Letter Localization, Not Discrimination, Is Constrained by Attention.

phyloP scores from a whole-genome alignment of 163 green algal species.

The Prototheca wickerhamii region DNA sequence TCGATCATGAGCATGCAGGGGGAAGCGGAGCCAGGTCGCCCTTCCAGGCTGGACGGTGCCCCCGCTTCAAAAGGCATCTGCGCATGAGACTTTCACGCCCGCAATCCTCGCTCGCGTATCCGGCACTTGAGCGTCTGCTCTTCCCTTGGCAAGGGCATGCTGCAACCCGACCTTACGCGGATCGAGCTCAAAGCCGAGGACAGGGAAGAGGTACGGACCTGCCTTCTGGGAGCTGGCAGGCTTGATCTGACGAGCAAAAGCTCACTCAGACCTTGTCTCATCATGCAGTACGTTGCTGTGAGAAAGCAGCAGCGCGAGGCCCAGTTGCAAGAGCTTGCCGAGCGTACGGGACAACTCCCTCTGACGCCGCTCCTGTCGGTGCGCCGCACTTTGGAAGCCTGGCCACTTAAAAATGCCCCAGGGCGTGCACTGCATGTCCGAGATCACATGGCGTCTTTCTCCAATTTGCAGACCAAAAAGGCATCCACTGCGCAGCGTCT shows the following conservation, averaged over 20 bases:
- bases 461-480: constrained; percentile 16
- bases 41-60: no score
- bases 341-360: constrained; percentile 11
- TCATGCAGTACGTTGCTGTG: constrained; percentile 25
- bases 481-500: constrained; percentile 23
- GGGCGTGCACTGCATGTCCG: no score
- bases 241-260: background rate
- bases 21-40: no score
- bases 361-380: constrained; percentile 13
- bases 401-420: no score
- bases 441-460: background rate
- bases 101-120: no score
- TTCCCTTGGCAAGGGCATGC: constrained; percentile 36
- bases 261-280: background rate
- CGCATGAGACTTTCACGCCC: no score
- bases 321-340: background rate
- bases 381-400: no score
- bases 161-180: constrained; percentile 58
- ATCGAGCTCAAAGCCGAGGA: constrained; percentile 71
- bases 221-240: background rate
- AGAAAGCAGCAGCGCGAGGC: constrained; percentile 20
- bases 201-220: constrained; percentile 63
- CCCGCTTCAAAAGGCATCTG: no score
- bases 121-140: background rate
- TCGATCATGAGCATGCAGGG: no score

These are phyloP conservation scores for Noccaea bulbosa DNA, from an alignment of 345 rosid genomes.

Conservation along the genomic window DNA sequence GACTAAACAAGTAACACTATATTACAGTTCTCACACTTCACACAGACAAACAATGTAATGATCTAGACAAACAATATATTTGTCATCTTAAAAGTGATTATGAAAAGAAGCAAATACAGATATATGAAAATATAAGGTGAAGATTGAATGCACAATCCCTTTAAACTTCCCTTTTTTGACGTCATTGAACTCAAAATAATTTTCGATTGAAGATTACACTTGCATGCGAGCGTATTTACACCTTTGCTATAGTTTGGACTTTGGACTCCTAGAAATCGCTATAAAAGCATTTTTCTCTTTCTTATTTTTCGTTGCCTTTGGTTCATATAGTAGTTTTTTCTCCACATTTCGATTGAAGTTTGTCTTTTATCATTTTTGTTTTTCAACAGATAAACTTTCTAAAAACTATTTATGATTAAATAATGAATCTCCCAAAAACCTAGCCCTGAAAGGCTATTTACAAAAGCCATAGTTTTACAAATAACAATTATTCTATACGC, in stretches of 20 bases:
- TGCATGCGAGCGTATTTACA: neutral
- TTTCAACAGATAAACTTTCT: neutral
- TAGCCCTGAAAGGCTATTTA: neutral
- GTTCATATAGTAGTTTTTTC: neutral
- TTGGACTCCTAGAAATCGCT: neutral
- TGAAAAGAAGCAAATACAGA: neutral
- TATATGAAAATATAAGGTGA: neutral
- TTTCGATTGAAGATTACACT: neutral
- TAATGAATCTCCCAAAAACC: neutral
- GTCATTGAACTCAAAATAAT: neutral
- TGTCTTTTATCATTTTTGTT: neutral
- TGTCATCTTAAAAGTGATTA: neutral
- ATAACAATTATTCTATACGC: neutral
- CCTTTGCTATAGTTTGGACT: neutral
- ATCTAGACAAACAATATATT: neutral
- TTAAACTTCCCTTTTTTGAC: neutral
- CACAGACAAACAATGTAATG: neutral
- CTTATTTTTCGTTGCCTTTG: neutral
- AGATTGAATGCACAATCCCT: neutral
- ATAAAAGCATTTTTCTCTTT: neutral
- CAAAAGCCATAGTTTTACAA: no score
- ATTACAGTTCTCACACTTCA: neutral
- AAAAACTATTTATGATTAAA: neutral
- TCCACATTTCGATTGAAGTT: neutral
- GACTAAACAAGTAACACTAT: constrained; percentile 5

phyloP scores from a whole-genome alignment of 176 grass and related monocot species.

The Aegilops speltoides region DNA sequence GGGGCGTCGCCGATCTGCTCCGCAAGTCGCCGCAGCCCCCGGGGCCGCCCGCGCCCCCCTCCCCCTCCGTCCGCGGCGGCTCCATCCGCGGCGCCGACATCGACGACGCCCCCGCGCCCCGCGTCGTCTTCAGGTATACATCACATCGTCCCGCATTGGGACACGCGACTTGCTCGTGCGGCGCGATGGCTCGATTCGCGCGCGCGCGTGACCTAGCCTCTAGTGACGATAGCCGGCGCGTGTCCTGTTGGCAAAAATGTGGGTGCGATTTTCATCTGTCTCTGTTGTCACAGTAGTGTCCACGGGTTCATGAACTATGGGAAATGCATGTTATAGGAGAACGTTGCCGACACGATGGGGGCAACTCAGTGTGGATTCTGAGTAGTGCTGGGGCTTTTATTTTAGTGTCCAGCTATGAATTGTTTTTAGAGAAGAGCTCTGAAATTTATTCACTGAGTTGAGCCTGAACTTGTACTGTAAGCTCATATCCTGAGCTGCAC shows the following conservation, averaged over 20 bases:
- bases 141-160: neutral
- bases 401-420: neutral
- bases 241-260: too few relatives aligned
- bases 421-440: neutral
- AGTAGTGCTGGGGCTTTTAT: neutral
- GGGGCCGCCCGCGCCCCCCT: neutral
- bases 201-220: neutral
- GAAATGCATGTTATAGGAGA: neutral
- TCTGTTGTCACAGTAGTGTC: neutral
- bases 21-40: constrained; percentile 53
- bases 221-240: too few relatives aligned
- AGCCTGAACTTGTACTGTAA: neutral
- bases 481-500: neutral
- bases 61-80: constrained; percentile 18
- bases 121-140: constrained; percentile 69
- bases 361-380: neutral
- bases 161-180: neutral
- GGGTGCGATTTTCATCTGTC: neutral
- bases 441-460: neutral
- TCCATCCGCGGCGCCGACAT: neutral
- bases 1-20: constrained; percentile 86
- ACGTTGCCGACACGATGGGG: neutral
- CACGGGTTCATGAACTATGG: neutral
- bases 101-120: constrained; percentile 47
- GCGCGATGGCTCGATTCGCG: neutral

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Shaw (1984; Shaw, Mulligan & Stone, 1983) measured the probability of detecting a target letter in displays containing different numbers of items. The set size effect was significantly larger than the effect predicted by unlimited-capacity models of visual processing, and Shaw concluded that attention constrains the discrimination of complex, but not simple, patterns. We re-examined the role of attention in letter discrimination by measuring the effect of set size on the contrast needed to identify a target embedded among distractors. The results of 5 experiments show that set size effects are small for letter discrimination, but large for letter localization. The findings suggest that the large set size effect reported by Shaw (1984) was a result of asking subjects to localize the target. In addition, the results are consistent with the hypothesis that limited processing capacity constrains the perceptual processes involved in letter localization, but not discrimination.
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